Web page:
Top 3 Soccer Injuries You Can Treat at an Emergency Room
Soccer as a sport has been growing in popularity in the U.S. for years now and it is now a game that is played all across the country by both the young and old, at a professional and an amateur level in the parks for fun. It is one of the most fun games to play and it is no surprise to find people enjoying the sport in parks, backyards at home and recreation facilities all across the country especially during the weekends. While it is generally safe as a sport, with foul play heavily governed by referees and frowned upon, it is still a contact sport and as such injuries are bound to happen. Given its physically taxing nature, it exerts a substantial toll on the body, especially on the muscles, tendons and ligaments and as such injury can happen even without contact, from say a jarring movement among others. As per the experts over at frontlineer.com, while soccer players don’t experience injuries at the rate of their counterparts playing football, a number of soccer related injuries are still treated at emergency rooms each year and this article will look to highlight the top 3.
One of the most common injuries as far as soccer is concerned, which leads to lots of visits to the emergency room are knee injuries. The nature of soccer means that it can get quite taxing on the legs, especially the knees and it is no surprise that strains and sprains of the knee are some of the most common injuries here. As per frontlineer.com, most of these are not emergencies and don’t warrant a trip to an emergency room. However, there are more serious injuries as far as the knee is concerned that definitely require a visit to an emergency room. This include torn anterior cruciate ligaments, ACL, as well as torn meniscus. When you tear a ligament, some of the symptoms you will experience that will let you know you have include, a loud ‘pop’ sound, severe pain on the affected knee, difficulty putting weight on the knee or bending and using it, extreme swelling as well as tenderness. You should go to an emergency room if you exhibit such symptoms as far as the knee is concerned. If you also see clear deformity on the knee or if the area around it starts to change color, you should also head over to an emergency room for treatment.
Another common soccer injury that has folks being taken to an emergency room is an injury to the ankle. Soccer players can injure the ankle by twisting it when running or dribbling or if they are on the end of a bad tackle to the ankle. It is therefore no surprise that ankle injuries rank highly among those injuries that have soccer players heading over to emergency rooms. Minor cases of ankle injuries like minor sprains and strains don’t require a visit to an emergency room, however the more serious cases like damaged ankle ligaments and a broken ankle should be taken to an emergency room pronto as is discussed over at frontlineer.com. Some of the symptoms that will alert you that you may have seriously damaged your ankle and need to head over to an ER include severe pain on the affected ankle, deformity of said ankle, inability to put weight or even move the ankle, numbness and tingling sensation on the ankle as well as tenderness and severe swelling. It is recommended that if you suffer a serious ankle injury, you should immobilize it and ensure you don’t move it until you get looked at an ER to prevent further damage.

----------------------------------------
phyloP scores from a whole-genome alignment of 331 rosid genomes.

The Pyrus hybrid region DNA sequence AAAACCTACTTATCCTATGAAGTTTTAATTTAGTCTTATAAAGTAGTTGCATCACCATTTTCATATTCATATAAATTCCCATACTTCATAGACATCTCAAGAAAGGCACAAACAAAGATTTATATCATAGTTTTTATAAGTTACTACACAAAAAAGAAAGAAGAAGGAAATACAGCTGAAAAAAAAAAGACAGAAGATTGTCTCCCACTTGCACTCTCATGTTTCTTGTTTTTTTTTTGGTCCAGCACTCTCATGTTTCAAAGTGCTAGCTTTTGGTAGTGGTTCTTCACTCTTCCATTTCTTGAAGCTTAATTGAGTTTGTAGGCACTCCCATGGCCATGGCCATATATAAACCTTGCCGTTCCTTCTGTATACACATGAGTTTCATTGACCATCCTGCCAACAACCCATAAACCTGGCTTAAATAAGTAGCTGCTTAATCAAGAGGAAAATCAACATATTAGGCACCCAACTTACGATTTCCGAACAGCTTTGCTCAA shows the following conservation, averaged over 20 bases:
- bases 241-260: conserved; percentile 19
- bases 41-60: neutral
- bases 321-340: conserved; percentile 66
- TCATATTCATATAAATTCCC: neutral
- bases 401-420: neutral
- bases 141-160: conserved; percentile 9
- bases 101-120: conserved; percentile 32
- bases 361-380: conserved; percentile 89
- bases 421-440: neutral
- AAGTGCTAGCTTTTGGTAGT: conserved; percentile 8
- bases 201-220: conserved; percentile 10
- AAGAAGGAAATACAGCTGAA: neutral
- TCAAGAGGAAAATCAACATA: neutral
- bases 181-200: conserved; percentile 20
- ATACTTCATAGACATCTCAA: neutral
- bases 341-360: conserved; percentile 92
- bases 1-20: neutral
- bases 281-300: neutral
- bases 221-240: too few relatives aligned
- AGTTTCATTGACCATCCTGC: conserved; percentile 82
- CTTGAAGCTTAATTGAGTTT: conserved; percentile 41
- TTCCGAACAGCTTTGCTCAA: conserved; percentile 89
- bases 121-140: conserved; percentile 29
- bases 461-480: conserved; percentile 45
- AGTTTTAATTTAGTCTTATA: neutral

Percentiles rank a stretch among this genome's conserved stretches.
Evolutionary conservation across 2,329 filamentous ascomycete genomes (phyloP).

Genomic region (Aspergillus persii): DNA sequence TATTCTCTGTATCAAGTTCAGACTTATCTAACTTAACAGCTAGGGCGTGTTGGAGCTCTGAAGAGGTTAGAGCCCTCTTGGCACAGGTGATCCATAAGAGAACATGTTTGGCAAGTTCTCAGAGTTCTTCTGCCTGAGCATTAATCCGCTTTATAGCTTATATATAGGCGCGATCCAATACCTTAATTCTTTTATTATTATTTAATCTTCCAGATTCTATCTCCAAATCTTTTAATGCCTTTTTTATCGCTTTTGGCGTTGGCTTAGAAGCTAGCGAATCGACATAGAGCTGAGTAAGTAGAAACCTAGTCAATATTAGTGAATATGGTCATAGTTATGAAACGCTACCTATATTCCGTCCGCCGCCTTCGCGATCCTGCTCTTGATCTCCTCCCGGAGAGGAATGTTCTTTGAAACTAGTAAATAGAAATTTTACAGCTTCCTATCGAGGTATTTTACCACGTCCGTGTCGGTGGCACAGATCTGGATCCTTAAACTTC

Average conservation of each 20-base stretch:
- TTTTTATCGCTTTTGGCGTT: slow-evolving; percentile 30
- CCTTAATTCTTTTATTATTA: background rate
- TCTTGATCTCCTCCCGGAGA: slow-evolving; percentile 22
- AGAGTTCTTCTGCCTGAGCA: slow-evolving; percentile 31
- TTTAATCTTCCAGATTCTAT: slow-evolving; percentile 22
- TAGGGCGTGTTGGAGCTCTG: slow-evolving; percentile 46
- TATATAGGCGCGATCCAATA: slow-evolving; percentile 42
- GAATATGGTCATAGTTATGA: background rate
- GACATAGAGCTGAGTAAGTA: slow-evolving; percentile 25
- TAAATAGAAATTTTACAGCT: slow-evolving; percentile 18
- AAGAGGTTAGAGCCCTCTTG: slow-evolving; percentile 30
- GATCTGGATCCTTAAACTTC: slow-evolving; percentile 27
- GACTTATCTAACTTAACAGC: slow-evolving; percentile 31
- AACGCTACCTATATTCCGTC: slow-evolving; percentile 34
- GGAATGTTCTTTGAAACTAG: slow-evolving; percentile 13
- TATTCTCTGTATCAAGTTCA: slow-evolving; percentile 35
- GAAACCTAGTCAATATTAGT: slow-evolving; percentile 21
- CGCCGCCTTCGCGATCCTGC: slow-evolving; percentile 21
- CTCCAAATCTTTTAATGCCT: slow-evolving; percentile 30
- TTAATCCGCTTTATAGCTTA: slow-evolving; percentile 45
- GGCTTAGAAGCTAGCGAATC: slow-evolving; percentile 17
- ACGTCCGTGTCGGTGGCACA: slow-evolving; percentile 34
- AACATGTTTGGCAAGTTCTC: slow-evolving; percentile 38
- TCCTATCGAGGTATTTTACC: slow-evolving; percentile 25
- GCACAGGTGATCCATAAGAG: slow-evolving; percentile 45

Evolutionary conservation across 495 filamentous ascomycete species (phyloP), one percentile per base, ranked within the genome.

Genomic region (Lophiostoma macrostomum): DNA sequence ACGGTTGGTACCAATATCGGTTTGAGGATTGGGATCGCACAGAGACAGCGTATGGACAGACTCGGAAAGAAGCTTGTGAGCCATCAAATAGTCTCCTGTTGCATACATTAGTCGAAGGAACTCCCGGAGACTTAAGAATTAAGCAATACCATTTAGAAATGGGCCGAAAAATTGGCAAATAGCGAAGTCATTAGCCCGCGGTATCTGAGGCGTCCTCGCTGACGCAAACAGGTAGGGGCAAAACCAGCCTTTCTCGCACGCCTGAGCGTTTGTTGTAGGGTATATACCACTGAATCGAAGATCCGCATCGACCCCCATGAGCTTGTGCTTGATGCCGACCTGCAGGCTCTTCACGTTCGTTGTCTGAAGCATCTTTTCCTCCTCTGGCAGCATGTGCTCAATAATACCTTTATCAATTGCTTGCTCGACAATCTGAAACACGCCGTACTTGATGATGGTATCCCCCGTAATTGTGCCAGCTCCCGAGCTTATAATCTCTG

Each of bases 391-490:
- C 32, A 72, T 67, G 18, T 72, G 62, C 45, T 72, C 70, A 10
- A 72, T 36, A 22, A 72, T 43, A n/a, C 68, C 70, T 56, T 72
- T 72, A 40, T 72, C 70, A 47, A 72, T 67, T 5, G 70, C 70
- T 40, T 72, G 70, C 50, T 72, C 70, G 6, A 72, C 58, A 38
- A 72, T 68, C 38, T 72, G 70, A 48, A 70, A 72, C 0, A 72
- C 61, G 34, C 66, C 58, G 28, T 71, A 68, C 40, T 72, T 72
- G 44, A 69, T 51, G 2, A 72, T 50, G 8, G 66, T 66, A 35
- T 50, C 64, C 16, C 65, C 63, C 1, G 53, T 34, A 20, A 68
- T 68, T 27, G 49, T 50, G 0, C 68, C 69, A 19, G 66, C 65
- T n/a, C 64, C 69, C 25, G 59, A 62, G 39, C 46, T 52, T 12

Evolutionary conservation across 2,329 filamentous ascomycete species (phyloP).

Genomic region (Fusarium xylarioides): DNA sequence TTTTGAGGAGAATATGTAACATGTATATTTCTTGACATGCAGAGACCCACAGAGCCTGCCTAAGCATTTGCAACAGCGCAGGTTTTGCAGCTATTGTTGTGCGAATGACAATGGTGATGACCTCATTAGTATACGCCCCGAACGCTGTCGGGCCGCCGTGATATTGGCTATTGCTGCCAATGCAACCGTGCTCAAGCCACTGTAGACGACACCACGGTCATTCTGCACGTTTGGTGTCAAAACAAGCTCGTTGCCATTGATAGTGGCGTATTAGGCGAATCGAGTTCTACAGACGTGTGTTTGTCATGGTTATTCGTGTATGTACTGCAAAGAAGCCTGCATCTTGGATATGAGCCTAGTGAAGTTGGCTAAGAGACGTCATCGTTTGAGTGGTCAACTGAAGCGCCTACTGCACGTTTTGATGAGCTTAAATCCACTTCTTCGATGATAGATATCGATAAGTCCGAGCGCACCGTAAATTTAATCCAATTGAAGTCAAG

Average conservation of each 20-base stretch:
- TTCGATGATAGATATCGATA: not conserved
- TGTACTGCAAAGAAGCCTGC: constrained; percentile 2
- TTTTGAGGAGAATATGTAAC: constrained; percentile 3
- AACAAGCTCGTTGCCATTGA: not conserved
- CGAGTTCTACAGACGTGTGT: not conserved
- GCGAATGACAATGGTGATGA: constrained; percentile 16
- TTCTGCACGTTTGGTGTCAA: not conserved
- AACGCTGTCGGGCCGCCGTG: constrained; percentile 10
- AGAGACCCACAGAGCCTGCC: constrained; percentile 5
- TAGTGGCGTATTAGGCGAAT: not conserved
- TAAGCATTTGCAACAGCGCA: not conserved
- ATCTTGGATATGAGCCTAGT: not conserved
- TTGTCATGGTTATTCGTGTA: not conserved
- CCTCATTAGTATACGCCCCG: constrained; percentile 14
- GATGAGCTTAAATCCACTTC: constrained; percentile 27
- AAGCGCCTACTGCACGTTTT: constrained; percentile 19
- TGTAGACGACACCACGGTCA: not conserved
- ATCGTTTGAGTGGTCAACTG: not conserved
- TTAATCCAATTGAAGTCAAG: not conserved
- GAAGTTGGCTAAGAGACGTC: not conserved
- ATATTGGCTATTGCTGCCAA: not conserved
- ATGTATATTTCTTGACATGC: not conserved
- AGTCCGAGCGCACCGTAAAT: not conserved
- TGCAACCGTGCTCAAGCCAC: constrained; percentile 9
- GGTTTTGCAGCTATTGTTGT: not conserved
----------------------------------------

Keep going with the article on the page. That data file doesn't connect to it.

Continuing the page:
Another injury as far as soccer is concerned that can be treated at an emergency room is a concussion. These have been on the rise as far as soccer is concerned, which has necessitated a change in concussion protocols in the professional side of the game. One can get a concussion when playing soccer when they collide with another player, through a clash of heads when going for an aerial ball or getting caught by a flailing arm or elbow. While grade 1 and 2 don’t need to be taken to an emergency room, grade 3 concussions which are the most serious require one to head over to an ER pronto as per frontlineer.com. Some of the symptoms to look out for include loss of consciousness even if it is only for a moment, confusion and disorientation, slurred speech, nausea and vomiting, problems with balance, problems with vision such as blurred vision, personality changes, memory loss, ringing in the ears, sensitivity to noise among others. If you experience such, after a knock to the head, then you definitely have to head over to an emergency room as soon as you can for treatment.
The above are some of the common soccer injuries that can be treated at an emergency room with more on this and other topics to be found over at frontlineer.com.